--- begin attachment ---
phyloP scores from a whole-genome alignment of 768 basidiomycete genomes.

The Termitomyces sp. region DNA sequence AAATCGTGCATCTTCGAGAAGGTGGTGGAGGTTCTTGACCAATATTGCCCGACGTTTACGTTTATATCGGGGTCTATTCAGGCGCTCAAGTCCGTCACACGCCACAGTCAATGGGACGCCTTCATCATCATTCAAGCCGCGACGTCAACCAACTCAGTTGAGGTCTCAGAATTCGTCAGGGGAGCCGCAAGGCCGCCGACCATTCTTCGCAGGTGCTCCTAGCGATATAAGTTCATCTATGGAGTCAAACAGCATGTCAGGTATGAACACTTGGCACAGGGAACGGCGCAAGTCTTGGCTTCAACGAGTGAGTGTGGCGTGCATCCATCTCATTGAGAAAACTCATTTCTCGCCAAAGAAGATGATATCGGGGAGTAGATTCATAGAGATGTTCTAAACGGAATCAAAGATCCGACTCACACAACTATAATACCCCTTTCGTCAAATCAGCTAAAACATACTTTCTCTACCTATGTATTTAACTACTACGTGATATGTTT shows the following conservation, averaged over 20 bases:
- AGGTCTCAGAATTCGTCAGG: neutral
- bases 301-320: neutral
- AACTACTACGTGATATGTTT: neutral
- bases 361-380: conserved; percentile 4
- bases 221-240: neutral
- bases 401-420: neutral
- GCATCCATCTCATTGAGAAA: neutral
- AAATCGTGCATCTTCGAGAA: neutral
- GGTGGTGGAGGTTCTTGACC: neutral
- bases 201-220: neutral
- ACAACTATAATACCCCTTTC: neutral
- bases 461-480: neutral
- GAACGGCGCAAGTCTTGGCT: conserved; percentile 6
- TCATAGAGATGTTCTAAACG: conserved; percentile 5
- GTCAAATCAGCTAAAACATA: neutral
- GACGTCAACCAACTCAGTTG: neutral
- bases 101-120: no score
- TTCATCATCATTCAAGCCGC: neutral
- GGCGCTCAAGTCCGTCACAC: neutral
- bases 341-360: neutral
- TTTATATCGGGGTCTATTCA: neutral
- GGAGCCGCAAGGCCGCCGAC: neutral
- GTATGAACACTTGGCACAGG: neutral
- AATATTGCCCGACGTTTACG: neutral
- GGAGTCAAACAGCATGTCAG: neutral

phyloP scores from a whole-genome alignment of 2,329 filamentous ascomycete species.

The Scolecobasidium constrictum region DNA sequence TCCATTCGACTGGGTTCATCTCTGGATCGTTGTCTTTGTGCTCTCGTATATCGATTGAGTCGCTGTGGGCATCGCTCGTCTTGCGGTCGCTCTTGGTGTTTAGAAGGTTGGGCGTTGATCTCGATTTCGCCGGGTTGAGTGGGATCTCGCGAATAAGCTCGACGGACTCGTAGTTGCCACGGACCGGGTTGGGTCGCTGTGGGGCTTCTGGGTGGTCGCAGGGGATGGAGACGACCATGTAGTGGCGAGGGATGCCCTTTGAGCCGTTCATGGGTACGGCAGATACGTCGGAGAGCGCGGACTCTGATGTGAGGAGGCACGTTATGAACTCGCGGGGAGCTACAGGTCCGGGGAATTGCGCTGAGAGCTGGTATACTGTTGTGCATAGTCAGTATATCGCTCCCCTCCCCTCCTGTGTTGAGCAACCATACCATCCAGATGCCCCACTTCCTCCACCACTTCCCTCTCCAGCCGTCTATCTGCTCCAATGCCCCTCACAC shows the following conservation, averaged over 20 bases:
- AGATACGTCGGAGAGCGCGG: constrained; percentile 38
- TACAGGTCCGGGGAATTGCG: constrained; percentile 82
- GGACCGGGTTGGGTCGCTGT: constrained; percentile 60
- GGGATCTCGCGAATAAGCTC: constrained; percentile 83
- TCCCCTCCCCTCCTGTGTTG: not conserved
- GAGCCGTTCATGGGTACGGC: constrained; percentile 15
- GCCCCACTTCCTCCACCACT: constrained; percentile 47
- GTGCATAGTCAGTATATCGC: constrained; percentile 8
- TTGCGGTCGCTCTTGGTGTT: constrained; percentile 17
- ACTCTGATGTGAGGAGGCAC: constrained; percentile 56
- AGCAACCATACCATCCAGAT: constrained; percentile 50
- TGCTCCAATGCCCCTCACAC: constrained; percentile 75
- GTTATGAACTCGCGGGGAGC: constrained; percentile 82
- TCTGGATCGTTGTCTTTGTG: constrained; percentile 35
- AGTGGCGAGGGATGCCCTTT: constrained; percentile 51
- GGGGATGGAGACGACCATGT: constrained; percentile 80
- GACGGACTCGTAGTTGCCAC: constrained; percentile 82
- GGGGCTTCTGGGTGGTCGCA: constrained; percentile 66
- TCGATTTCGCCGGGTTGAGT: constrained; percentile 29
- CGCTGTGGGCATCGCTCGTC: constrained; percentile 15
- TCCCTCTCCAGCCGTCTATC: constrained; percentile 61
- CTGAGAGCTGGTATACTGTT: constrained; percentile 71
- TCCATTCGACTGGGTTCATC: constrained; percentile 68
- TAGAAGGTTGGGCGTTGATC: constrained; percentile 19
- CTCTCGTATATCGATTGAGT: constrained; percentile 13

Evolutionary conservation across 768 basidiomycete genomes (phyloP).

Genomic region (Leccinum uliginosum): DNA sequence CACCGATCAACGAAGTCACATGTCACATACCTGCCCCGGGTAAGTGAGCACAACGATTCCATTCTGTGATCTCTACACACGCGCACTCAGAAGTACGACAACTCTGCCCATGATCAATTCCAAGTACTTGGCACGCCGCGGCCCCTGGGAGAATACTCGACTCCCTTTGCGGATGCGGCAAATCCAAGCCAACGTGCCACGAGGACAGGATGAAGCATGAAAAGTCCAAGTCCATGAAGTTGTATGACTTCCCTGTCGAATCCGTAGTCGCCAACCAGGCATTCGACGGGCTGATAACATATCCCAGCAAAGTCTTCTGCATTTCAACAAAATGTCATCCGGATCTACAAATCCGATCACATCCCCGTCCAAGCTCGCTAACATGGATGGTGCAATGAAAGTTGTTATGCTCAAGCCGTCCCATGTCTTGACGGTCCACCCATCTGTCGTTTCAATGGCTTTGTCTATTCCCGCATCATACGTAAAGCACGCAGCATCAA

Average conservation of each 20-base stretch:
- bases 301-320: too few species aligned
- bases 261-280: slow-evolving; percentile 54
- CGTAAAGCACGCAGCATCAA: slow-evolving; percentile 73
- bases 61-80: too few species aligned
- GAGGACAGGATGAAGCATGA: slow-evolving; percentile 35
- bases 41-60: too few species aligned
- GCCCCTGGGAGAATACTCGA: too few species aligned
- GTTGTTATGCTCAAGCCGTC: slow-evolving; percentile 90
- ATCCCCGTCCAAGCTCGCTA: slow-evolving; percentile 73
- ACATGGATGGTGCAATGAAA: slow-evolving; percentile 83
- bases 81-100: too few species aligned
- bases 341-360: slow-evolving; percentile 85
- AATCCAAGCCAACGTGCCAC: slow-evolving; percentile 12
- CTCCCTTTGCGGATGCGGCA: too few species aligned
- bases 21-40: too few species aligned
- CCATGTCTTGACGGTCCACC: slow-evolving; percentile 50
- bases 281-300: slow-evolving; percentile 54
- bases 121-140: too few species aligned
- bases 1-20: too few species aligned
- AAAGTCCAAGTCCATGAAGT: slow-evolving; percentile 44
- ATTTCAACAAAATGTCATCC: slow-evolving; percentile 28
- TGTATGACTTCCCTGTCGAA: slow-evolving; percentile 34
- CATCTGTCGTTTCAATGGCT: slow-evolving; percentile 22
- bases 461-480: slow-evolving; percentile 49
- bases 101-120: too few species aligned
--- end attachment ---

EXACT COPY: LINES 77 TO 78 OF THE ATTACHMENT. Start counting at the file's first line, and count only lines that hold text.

- AAAGTCCAAGTCCATGAAGT: slow-evolving; percentile 44
- ATTTCAACAAAATGTCATCC: slow-evolving; percentile 28